3. Oh snap! Peanut Butter Cups beat out Kit Kats this year. This is epic. The Kit-Kat v. Peanut Butter Cup battle is the Yale v Harvard of candy.Or Kanye v. Taylor.
4. Three years in a row, we remembered to include Butterfinger (2015)
5. As always, these may be rolled to a friend.
6. Not to be confused with the planet.
7. Yes, God's Candy
8. Like Peeps (lower on the tier), CCE’s are this weird seasonal dissonance as an Easter not Halloween candy.Appropriate ranking may depend entirely on date of purchase versus date of opening.Experts in this field often refer to this dichotomy as "fresh CCE" versus "stale CCE," or FCCE versus SCCE (Beschizza, 2011).Note that its interior has also been described as "pustulent."(Petersen, 2010)
9. So, this is kind of interesting… Big differences between “good” (ranked 38th) and “bad” (ranked 86th) flavors for Jolly Ranchers (as in Inauguration crowd size differences). The discordance is well above the licorice thing. Worth following up on – maybe it’s a proxy for something important?
10. We now accept that these and chalk are one and the same (Gadgetgirl, 2010). Also known as Rockets in Canada and the UK.Though rockets are known as bookmarks in the US. And bookmarks are known as Drop Love licorice in The Netherlands, a popular sugar-free laxative.
11. In 2014, Joy and Despair mostly cancelled each other out.Hence the great “Licorice Root Beer Debate of 2014.”This year and the last two, however, we split it between black and non-black licorice.You all can fight this out, but for the third year running, there is a general distain for black licorice. Note the NSFE, or Not Suitable for Europeans label (jhbadger, popobawa4u, chgoliz, SpunkyTWS, Donald_Petersen, Ambiguity, bobsyeruncle666, SuprWittySmitty, SteampunkBanana, SARSaparilla, SmashMartian, daneel 2014)
12. This year, Vicodin drops several spots in the rankings. Maybe when we are so very numb to it all, a painkiller is moot?
13. This is from EU pressure, known in diplomatic circles as the “Hornby Concession" (see his many footnotes from the 2012 version).Also cf.Mister44, 2016 [https://bbs.boingboing.net/t/tell-us-about-your-halloween-candy-preferences-and-other-things-besides/88024/5]. Also preliminary observations suggest that Hippo haters find joy in black licorice (Maegan, 2017).
14. Actually made the top 10 for survey takers 14 years or younger. If we had more funding, we would like to test the hypothesis that lollipop joy is marker for puberty.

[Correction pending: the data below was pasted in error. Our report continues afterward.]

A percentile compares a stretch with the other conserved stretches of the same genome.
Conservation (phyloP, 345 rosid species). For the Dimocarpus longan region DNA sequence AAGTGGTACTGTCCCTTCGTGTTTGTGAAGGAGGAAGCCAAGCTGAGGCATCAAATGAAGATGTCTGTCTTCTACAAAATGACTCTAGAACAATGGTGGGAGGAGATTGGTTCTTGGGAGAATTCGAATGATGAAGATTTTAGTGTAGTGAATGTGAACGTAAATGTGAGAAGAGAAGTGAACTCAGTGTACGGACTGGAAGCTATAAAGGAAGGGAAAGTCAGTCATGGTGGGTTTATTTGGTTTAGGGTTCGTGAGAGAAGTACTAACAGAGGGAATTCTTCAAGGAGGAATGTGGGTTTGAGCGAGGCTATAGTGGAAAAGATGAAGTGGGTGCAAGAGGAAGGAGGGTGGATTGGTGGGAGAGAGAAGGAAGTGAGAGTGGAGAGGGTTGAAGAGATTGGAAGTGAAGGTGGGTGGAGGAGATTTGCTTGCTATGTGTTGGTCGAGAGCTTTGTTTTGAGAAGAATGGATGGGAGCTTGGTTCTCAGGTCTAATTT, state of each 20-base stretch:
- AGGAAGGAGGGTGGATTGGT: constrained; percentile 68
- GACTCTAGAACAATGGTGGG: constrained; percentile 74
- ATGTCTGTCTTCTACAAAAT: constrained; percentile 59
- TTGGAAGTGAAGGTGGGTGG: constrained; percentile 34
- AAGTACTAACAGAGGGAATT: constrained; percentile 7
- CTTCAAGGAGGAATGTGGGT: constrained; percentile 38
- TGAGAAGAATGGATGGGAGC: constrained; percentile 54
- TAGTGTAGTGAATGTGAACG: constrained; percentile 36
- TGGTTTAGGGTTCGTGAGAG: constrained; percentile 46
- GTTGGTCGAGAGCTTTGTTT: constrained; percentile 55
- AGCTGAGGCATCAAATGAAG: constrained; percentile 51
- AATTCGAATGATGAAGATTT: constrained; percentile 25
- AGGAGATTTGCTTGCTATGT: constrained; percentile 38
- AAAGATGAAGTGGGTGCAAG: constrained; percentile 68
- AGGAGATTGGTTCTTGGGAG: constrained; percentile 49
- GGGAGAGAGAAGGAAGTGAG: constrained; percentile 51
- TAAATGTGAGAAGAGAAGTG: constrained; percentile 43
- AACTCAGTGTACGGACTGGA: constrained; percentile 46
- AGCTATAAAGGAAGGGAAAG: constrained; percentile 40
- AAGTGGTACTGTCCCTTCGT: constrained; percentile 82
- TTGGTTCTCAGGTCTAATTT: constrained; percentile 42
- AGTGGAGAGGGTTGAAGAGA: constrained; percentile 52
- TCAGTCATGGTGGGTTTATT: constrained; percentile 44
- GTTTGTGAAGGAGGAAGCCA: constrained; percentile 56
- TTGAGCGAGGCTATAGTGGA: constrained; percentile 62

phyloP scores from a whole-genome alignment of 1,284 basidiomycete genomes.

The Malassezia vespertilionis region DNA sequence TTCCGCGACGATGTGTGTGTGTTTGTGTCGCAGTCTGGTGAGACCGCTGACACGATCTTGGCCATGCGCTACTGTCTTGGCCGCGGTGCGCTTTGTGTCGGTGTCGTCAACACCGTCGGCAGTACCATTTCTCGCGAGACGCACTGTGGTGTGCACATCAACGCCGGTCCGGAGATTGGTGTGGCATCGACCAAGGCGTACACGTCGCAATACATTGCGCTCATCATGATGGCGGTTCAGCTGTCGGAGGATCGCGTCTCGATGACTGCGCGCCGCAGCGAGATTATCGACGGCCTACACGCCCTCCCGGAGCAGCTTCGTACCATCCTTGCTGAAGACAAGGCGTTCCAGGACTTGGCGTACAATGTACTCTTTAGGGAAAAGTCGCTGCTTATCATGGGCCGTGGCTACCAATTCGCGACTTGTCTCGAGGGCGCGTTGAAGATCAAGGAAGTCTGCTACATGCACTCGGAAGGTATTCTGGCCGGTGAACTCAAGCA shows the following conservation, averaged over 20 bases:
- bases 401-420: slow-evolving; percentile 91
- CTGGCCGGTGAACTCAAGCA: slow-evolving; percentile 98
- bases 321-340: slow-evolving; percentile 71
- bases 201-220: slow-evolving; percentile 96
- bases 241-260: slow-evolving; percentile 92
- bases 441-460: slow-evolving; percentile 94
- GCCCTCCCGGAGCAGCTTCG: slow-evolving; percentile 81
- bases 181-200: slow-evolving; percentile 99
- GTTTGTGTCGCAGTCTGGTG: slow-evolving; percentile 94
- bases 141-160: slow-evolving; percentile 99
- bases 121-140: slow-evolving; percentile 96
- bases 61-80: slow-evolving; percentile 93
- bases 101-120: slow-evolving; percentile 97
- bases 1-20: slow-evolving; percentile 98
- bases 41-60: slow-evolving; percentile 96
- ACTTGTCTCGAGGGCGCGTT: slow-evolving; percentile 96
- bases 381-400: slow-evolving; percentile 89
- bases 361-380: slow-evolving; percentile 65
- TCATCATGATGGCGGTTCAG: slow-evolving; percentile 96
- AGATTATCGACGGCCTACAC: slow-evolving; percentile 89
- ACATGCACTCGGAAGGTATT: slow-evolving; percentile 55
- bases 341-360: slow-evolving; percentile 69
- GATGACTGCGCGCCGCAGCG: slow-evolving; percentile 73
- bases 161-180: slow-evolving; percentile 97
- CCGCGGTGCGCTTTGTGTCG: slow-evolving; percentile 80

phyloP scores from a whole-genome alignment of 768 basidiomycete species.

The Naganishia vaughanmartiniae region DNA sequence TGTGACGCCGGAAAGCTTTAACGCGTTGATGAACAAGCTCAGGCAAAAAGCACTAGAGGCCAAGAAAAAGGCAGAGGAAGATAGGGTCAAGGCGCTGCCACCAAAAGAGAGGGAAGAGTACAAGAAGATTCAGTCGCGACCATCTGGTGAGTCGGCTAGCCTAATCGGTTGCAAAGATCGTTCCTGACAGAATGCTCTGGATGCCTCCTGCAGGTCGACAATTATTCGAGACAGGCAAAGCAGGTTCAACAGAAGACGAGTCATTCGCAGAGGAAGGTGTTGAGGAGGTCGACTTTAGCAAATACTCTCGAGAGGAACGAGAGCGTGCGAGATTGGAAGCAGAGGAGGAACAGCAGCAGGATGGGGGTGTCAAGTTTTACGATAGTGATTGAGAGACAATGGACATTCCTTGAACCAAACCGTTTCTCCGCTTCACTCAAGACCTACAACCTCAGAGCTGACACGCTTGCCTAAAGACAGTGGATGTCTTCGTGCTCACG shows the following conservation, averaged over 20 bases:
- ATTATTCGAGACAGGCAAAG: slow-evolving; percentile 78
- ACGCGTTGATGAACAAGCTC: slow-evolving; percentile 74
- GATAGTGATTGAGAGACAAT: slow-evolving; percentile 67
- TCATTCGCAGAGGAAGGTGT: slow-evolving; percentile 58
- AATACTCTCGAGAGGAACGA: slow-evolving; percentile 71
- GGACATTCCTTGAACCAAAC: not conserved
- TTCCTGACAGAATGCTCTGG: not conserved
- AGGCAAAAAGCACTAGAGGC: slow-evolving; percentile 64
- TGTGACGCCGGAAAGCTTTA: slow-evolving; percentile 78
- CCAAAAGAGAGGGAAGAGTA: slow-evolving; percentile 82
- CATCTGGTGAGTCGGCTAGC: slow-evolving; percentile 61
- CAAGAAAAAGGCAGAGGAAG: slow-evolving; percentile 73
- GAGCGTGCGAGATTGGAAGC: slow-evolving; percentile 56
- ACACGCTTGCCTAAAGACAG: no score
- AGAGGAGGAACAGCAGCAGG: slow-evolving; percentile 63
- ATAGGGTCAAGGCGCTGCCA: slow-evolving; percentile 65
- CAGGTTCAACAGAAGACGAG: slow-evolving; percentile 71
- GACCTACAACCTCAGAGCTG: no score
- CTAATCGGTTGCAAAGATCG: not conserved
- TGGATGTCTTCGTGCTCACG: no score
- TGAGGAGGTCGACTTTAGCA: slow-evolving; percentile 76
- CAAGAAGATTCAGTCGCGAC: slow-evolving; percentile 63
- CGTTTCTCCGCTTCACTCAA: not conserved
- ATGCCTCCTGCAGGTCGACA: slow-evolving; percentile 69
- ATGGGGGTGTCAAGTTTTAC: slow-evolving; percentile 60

15. FFS, again with this candy corn thing. Remember that one weird poll from Influenster that claimed candy corn was the top choice in all U.S. states.As dutiful readers know, Candy Corn remained unclassified in 2006, was tentatively placed in the Upper Chewy/Upper Devonian in 2007, fell away in 2008, regained its footing in 2009, found a spot somewhere in the middle in 2010, and has wavered just below the Petersen Influx ever since in the Marcellus Wallace Cusp. Thing is: it’s consistent folks – always a controversial one. Much love, much hate, BUT never ever ever at the top. We submit that the Influenster poll was clearly a Russian hack.
16. But not erasers (N.Johnson, 1977).
17. Also known as Mary Janes.
18. Placed solely to acknowledge, make fun of, and possibly undermine British opinions.Google it, but be careful (2012).
19. These things keep coming up. Stop it.
20. You’re welcome, America.
21. This actually ranked last place for the 14 and under set. This also did much worse than last year’s video selection (Person of Interest Season 3).
22. Whoppers still blow. QED.
Fourth Seal Studios has everything you could possibly want from high-end prop eyeballs, including $40 "camera-ready" eyes ("Gray cores darken the the 'white' of the eye and can add a more realistic sense to the overall piece the eyes are being featured in"); $22-40 sculptural eyeballs in a variety of scales; "Undead and Creature" eyes […]
This cute animated short looks at Pixar’s in-house Halloween culture — from the crazy costumes their employees wear to the unbelievably cool and completely unconventional prizes they receive for wowing the judges at the annual lunchtime contest. Pixar’s Halloween Celebration emcee Michael Frederickson narrates the piece and says, “At Pixar, we take not being serious […]
Frequent Boing Boing contributor Sean O'Brien and his colleagues Laurin Weissinger and Scott J Shapiro built a Raspberry Pi-enabled smart pumpkin and then challenged their Yale cybersecurity students to hack it.
It’s spring clearance time for the Boing Boing Store, when some of the best deals from the holidays return even cheaper than before. From top-rated apps to educational software to the cutest record player of all time, they’re all back with a little extra incentive. Shop your heart out before tax season wraps up! Use […]
Big companies want automation on a big scale. Doing that means diving into the tricky world of machine learning and data science. And no matter what platform you’ll be implementing it on, you can learn how with the Machine Learning & Data Science Certification Training Bundle. In 48 hours and through eight courses, this bundle […]
Big systems need tight security – and the experts who can implement it. Cisco Networking Systems are the go-to providers for network infrastructure, but maintaining it takes a lot of up-to-date knowledge. If you want that knowledge right from the source, there’s an online course that can get you certified painlessly: The Foundational Cisco CCNA […]